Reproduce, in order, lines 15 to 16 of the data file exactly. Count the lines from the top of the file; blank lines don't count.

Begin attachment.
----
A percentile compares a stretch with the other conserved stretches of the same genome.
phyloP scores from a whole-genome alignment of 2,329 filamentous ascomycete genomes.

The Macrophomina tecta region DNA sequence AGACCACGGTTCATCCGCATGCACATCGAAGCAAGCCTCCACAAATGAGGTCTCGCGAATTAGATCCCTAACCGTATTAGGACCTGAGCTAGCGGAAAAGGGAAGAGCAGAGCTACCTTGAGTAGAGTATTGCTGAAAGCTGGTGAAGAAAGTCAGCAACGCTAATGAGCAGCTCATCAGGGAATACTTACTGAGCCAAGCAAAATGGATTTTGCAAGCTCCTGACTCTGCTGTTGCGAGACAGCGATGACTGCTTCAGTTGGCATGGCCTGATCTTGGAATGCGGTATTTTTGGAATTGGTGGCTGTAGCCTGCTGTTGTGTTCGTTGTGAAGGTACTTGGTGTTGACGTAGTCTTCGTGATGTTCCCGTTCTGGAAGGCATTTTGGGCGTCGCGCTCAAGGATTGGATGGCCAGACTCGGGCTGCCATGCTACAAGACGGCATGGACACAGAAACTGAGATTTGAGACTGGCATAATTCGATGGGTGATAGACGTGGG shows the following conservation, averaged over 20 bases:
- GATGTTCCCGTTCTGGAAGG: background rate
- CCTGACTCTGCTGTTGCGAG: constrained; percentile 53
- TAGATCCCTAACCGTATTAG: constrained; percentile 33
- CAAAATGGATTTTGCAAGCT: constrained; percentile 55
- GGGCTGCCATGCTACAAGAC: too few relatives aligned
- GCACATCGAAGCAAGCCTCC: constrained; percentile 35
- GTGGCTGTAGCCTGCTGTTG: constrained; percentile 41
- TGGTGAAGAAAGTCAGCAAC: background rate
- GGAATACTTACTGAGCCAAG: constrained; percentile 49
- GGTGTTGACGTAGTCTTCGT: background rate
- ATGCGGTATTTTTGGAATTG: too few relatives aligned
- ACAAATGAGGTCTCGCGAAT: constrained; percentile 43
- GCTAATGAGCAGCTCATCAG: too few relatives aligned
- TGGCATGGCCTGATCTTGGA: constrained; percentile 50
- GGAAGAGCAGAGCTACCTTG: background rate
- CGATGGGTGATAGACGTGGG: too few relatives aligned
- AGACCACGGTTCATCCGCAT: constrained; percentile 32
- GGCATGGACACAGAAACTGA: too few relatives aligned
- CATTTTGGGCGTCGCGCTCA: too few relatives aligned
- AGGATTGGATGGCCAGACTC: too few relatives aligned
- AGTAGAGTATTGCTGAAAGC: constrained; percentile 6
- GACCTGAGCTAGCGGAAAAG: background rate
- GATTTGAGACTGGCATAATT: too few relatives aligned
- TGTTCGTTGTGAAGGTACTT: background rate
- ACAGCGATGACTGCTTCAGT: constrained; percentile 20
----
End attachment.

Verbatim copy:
- ACAAATGAGGTCTCGCGAAT: constrained; percentile 43
- GCTAATGAGCAGCTCATCAG: too few relatives aligned